Photo by Martina Almieda
In October 2019, Daniel Lubetzky, the executive chairman and founder of KIND and ’90 alumnus donated $1 million to Trinity’s Department of Education was given a donation of $1 million by. The majority of the donation will be used to teach the employees of 12 San Antonio school districts how to implement Empatico, a not-for-profit web-based platform created by the KIND Foundation that connects classrooms from across the world.
Of the $1 million, roughly $350,000 will be going specifically towards Trinity’s Department of Education, while $650,000 will go towards Empactico. While Lubetzky founded Empatico in 2016, he is not a part of the management of the nonprofit. It exists as its own entity independent of KIND. The donation towards a foundation created by Lubetzky is what Michael Bacon, vice president for Alumni Relations and Development, referred to as an arms-length transaction.
“Empatico is a separate 501(c)(3). Lubetzky doesn’t run it. There’s a board that runs it He doesn’t hire the staff. The board hires the staff. So [the donation] is what we all call in the nonprofit world an ‘arm’s length transaction.’ He birthed [Empatico] and moved on and now he is taking care of two of his passions, helping the San Antonio community, Trinity and KIND,” Bacon said.
The donation was facilitated by former interim chair of the Department of Education Norvella Carter, and its distribution will be continued by the department. This donation from Lubetzky was tied with specific targets, something very common in the philanthropic world according to Bacon.
“[Daniel Lubetzky] is an entrepreneur, and the way entrepreneurs think is they try and marry one project over here with another project. So, he looked at a couple of different ways to help Trinity, and none of them were where he wanted to be. But then [Deneese Jones], who’s vice president for Academic Affairs, really helped him understand how connected our education faculty are with all 17 school districts. There, he saw an opportunity to take his other project Empatico and thought, ‘I can use this part of this gift to get [Empatico] pushed out into the San Antonio school district and do it through Trinity.’ And that would not only help KIND and Empatico, but it will also help Trinity,” Bacon said.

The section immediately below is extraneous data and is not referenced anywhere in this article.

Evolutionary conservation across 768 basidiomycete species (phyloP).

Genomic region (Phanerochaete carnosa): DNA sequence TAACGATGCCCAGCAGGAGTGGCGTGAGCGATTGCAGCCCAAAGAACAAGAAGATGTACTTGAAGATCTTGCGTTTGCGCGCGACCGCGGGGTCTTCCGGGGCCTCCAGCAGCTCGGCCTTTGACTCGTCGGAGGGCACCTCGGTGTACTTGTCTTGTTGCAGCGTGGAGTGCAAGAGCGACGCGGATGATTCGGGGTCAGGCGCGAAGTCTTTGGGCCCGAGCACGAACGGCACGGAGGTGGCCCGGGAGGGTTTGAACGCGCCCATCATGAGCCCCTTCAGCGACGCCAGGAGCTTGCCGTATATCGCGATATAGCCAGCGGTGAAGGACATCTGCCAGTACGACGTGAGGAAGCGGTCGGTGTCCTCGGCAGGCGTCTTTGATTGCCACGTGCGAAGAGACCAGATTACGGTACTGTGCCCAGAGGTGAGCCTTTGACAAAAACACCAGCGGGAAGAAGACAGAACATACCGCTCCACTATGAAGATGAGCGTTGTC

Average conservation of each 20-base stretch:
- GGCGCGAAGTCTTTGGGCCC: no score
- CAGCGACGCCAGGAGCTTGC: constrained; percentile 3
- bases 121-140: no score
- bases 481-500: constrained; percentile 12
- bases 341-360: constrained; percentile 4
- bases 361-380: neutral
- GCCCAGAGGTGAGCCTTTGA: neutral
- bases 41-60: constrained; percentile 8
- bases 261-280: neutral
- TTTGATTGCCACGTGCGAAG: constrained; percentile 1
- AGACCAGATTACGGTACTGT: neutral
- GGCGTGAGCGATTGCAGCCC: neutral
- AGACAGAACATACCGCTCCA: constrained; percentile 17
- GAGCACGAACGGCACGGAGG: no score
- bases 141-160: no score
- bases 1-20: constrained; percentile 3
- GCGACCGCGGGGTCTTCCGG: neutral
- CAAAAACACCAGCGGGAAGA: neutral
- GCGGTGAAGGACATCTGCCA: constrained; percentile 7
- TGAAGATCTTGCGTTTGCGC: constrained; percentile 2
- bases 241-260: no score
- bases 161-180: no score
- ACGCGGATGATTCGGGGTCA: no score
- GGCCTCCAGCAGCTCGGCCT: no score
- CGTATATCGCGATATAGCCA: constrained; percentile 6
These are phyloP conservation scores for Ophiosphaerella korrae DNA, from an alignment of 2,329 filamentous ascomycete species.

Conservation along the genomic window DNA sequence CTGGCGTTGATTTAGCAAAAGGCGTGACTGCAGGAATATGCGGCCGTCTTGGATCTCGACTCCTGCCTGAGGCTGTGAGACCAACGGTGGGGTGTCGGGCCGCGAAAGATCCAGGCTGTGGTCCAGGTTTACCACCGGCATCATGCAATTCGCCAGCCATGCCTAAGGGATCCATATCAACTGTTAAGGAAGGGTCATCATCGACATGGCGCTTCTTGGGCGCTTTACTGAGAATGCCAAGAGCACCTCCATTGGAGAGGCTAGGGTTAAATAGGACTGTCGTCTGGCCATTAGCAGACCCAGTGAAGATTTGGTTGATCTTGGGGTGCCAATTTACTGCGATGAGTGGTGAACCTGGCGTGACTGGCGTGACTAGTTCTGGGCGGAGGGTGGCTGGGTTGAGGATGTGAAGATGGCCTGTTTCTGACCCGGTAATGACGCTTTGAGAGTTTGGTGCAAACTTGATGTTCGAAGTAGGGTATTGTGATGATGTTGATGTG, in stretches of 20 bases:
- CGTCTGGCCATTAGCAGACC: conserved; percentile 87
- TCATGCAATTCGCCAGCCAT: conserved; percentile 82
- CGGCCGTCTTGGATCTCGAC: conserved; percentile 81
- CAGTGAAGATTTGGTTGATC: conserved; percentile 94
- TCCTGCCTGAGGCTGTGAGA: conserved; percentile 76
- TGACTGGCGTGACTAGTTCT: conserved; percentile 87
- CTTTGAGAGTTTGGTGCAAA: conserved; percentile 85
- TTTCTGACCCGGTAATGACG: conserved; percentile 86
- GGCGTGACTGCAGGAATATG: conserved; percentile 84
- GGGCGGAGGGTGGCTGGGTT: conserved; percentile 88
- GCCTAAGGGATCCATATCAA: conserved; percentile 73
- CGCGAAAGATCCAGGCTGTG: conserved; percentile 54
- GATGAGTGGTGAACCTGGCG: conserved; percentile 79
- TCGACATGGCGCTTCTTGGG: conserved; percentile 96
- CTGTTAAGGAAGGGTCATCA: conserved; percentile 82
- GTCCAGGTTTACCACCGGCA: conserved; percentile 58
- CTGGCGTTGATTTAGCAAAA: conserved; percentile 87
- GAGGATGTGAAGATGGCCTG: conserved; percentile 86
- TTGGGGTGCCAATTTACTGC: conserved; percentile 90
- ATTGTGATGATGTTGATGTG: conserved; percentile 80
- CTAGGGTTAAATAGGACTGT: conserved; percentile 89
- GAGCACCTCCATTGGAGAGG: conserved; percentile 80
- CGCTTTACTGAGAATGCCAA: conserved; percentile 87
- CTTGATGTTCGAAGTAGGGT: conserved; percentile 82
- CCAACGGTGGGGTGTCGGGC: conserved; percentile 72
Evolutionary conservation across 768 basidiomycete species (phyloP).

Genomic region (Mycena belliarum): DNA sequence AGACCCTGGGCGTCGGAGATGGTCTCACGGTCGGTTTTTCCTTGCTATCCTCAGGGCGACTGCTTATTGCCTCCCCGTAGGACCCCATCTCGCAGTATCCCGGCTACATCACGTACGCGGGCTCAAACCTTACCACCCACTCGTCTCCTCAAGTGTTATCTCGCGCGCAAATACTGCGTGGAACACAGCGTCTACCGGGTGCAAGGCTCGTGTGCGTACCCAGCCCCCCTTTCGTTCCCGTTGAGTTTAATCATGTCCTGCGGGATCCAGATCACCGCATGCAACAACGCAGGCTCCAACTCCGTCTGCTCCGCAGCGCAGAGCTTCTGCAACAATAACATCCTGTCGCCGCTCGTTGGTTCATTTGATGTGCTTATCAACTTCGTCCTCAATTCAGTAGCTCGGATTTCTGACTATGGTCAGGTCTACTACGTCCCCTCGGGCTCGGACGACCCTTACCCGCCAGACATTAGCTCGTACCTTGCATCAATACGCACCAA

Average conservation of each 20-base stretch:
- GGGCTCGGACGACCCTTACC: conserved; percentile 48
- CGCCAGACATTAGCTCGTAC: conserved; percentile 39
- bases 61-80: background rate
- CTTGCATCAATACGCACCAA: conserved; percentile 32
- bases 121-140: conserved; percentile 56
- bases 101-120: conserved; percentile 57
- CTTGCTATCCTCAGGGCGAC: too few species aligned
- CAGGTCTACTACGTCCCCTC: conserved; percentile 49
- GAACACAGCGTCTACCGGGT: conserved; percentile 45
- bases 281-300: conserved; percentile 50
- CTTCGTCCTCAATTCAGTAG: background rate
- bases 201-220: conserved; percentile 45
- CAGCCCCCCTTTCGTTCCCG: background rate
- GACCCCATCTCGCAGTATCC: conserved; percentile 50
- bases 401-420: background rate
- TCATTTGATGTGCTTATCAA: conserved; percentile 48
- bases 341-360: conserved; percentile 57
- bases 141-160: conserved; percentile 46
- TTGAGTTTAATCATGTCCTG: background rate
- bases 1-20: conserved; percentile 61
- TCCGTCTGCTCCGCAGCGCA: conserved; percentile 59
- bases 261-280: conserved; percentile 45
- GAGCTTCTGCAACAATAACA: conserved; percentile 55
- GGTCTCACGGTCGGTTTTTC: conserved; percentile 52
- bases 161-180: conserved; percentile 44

The aim of the donation was understood from the beginning.
“There was a common understanding and agreement that this money would be used to really examine the work of Empatico,” said Oscar Jiménez-Castellanos, the current chair of the Department of Education. “Trinity would be the higher-education institution that would not only implement the program but then conduct the research. So there was a mutual understanding from the beginning that this is where the money would go.”
The $650,000 will be used towards bringing Empatico into 12 school districts of San Antonio over a three-year period. The platform that will be integrated, Empatico, is one that the Department of Education supports.
“Empatico is designed to support educators. That means we’re trying to fill a need in the community that takes seriously kids social and emotional learning. It is a really important thing now that we’re not just trying to meet their academic needs. And there’s a large sort of clamoring for what is it that we can do to better support our kids’ social and emotional learning. We think Empatico is a great fit in terms of being able to provide them with real learning opportunities that are already well designed. So the teachers don’t have to do a ton of planning. And it’s kind of one-stop shopping at this is a web-based program,” said Dr. Patricia Norman, professor in the Department of Education, one of the leads for the project integrating Empactico into the San Antonio area.
More specifically, the rough $650,000 will mainly be pushed towards the district’s specific needs and towards teaching the teachers and school employees who will be using Empatico and how they can use it.
“The money is going towards the professional development of 500 teachers, counselors and other employees of the school district. So [we’re] roughly training about 165 people per year. Most of those funds are going directly to provide professional development for those twelve districts and the folks within them,” Jiménez-Castellanos said.
Also, Trinity asks the school districts what would be the best method as to how to integrate Empatico, leaving the decision as to who gets the professional development up to the individual districts.
“We ask them what is the delivery model that makes the most sense for their district and fills their needs. Who do they think is best positioned to use this tool,” Norman said.